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Article

Near-Infrared Spectroscopy (NIRS) as a Method for Biological Sex Discrimination in the Endangered Houston Toad (Anaxyrus houstonensis)

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Department of Biochemistry, Molecular Biology, Entomology, and Plant Pathology, Mississippi State University, Starkville, MS 39762, USA
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Department of Wildlife, Fisheries, and Aquaculture, Mississippi State University, Starkville, MS 39762, USA
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Department of Ectotherms, Fort Worth Zoo, Fort Worth, TX 76110, USA
*
Author to whom correspondence should be addressed.
Academic Editor: Daniel Cozzolino
Methods Protoc. 2022, 5(1), 4; https://doi.org/10.3390/mps5010004
Received: 1 December 2021 / Revised: 27 December 2021 / Accepted: 28 December 2021 / Published: 30 December 2021
Biological sex is one of the more critically important physiological parameters needed for managing threatened animal species because it is crucial for informing several of the management decisions surrounding conservation breeding programs. Near-infrared spectroscopy (NIRS) is a non-invasive technology that has been recently applied in the field of wildlife science to evaluate various aspects of animal physiology and may have potential as an in vivo technique for determining biological sex in live amphibian species. This study investigated whether NIRS could be used as a rapid and non-invasive method for discriminating biological sex in the endangered Houston toad (Anaxyrus houstonensis). NIR spectra (N = 396) were collected from live A. houstonensis individuals (N = 132), and distinct spectral patterns between males and females were identified using chemometrics. Linear discriminant analysis (PCA-LDA) classified the spectra from each biological sex with accuracy ≥ 98% in the calibration and internal validation datasets and 94% in the external validation process. Through the use of NIRS, we have determined that unique spectral signatures can be holistically captured in the skin of male and female anurans, bringing to light the possibility of further application of this technique for juveniles and sexually monomorphic species, whose sex designation is important for breeding-related decisions. View Full-Text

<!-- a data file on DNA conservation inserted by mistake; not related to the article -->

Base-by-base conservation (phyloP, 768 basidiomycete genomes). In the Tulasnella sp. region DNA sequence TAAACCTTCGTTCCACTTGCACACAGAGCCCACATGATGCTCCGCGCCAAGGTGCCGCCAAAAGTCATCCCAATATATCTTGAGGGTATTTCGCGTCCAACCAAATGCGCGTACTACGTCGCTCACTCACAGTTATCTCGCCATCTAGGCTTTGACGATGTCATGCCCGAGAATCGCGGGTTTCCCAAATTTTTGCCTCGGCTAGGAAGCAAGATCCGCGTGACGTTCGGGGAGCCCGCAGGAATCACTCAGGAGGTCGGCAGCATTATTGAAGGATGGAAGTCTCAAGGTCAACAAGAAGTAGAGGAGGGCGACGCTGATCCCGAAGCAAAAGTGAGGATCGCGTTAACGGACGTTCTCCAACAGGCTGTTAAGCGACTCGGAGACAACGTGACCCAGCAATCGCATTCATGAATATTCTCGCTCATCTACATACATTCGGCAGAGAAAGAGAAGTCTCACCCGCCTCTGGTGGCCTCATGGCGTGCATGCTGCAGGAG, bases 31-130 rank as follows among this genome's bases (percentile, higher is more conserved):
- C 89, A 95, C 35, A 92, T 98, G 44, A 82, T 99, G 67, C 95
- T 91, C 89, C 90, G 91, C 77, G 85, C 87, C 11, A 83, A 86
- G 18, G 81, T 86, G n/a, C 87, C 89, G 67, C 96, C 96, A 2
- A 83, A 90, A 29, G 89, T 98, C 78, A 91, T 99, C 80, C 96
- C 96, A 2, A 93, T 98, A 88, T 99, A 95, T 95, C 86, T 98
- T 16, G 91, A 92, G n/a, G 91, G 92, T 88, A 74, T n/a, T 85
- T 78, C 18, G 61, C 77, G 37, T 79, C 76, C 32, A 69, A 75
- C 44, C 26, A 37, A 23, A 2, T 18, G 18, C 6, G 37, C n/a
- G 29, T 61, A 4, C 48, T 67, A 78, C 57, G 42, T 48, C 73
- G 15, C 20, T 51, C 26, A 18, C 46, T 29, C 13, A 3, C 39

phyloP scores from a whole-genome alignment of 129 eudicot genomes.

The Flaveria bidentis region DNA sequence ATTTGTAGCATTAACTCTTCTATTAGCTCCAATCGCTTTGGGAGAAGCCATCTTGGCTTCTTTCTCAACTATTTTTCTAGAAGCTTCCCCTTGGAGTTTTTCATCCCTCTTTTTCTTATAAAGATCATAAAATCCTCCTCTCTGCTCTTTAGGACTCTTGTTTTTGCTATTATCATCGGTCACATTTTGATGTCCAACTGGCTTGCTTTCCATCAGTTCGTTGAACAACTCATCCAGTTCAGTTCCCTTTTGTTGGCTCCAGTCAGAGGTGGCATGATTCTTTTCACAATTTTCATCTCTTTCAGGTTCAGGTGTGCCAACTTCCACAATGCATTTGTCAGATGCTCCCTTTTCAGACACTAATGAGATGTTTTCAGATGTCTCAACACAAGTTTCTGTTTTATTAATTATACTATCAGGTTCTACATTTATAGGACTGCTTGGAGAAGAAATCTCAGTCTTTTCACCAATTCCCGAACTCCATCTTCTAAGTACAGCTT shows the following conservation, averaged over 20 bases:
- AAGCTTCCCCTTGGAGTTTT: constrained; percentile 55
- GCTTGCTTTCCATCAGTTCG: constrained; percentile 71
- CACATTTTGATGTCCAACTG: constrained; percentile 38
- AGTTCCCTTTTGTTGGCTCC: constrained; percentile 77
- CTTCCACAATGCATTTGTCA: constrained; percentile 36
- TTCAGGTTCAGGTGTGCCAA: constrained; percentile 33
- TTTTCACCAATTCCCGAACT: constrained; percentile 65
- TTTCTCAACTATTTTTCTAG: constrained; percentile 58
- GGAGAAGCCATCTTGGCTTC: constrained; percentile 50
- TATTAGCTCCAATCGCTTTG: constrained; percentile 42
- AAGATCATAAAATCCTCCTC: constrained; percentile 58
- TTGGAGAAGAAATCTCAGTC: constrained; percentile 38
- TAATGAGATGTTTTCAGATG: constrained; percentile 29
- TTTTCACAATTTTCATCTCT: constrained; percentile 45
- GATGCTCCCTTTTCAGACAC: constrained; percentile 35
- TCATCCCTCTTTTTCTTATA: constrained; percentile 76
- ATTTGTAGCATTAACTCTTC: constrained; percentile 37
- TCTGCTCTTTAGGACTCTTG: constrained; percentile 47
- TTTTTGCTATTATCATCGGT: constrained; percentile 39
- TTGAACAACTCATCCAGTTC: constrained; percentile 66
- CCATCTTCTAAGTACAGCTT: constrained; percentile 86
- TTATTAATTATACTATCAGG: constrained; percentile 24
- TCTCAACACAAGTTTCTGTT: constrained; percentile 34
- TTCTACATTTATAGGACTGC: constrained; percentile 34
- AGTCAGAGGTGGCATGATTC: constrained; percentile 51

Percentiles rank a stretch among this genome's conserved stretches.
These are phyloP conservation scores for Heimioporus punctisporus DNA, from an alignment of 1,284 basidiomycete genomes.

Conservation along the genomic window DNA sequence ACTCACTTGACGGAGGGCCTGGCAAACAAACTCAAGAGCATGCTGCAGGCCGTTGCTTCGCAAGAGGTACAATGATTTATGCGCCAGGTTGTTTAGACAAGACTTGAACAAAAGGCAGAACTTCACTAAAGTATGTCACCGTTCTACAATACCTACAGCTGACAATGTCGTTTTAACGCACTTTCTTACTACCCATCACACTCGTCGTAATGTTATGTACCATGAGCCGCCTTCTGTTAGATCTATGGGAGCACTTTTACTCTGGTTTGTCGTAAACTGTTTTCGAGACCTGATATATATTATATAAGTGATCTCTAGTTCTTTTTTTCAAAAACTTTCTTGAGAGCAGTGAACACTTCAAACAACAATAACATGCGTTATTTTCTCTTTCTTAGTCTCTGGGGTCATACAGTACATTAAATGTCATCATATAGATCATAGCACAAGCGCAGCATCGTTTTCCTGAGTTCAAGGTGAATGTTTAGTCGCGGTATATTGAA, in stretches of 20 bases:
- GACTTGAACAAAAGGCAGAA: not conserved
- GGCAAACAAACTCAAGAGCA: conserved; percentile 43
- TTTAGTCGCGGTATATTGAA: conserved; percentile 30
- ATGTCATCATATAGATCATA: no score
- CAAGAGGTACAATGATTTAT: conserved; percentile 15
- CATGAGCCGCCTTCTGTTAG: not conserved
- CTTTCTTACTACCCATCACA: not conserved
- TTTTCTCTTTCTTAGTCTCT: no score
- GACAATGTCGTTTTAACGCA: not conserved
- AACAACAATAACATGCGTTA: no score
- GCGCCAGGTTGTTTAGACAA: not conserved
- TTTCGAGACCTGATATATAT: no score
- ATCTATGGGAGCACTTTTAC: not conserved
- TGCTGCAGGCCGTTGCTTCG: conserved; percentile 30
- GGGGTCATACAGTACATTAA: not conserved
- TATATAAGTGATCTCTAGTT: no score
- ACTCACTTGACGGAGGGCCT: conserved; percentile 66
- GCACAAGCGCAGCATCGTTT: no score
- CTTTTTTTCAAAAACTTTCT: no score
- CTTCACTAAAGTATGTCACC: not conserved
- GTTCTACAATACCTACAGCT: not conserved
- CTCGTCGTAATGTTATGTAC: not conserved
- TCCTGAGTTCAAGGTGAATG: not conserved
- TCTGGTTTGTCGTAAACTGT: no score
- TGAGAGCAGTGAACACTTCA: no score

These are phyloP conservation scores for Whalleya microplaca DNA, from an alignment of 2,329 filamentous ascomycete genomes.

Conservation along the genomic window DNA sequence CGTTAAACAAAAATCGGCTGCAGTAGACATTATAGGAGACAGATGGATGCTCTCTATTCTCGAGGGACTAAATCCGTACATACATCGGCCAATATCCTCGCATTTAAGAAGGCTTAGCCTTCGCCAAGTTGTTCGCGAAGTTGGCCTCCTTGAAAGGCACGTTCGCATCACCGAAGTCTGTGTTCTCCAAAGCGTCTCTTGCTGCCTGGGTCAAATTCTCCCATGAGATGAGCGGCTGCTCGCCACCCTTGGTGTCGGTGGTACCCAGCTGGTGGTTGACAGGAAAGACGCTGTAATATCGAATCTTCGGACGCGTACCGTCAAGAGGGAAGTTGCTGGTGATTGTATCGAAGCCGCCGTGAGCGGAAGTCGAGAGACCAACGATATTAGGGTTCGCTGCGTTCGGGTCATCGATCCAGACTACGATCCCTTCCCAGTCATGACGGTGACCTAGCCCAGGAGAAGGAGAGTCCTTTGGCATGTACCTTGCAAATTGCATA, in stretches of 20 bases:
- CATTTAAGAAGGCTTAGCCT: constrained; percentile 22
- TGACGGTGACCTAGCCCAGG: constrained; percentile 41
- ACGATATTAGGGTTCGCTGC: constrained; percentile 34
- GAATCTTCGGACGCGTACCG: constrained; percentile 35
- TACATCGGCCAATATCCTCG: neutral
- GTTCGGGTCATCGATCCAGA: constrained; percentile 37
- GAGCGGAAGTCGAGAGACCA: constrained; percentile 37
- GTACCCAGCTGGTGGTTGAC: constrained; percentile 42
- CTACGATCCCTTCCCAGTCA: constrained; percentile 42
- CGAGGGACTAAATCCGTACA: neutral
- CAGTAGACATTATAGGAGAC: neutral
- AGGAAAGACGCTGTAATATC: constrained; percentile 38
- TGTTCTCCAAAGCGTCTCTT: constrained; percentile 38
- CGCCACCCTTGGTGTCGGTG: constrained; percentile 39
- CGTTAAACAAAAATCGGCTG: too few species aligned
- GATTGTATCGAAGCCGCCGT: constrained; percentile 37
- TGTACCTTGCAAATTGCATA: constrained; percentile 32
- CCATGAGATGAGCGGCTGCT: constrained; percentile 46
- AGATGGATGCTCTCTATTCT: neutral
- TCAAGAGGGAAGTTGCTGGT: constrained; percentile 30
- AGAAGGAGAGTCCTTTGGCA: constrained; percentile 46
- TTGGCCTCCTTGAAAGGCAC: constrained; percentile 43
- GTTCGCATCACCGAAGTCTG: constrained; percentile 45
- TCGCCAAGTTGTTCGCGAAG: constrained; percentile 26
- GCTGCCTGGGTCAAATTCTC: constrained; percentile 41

Keywords: amphibians; chemometrics; dimorphism; monomorphism; reflectance spectroscopy amphibians; chemometrics; dimorphism; monomorphism; reflectance spectroscopy
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MDPI and ACS Style

Chen, L.-D.; Santos-Rivera, M.; Burger, I.J.; Kouba, A.J.; Barber, D.M.; Vance, C.K. Near-Infrared Spectroscopy (NIRS) as a Method for Biological Sex Discrimination in the Endangered Houston Toad (Anaxyrus houstonensis). Methods Protoc. 2022, 5, 4. https://doi.org/10.3390/mps5010004

AMA Style

Chen L-D, Santos-Rivera M, Burger IJ, Kouba AJ, Barber DM, Vance CK. Near-Infrared Spectroscopy (NIRS) as a Method for Biological Sex Discrimination in the Endangered Houston Toad (Anaxyrus houstonensis). Methods and Protocols. 2022; 5(1):4. https://doi.org/10.3390/mps5010004

Chicago/Turabian Style

Chen, Li-Dunn, Mariana Santos-Rivera, Isabella J. Burger, Andrew J. Kouba, Diane M. Barber, and Carrie K. Vance. 2022. "Near-Infrared Spectroscopy (NIRS) as a Method for Biological Sex Discrimination in the Endangered Houston Toad (Anaxyrus houstonensis)" Methods and Protocols 5, no. 1: 4. https://doi.org/10.3390/mps5010004

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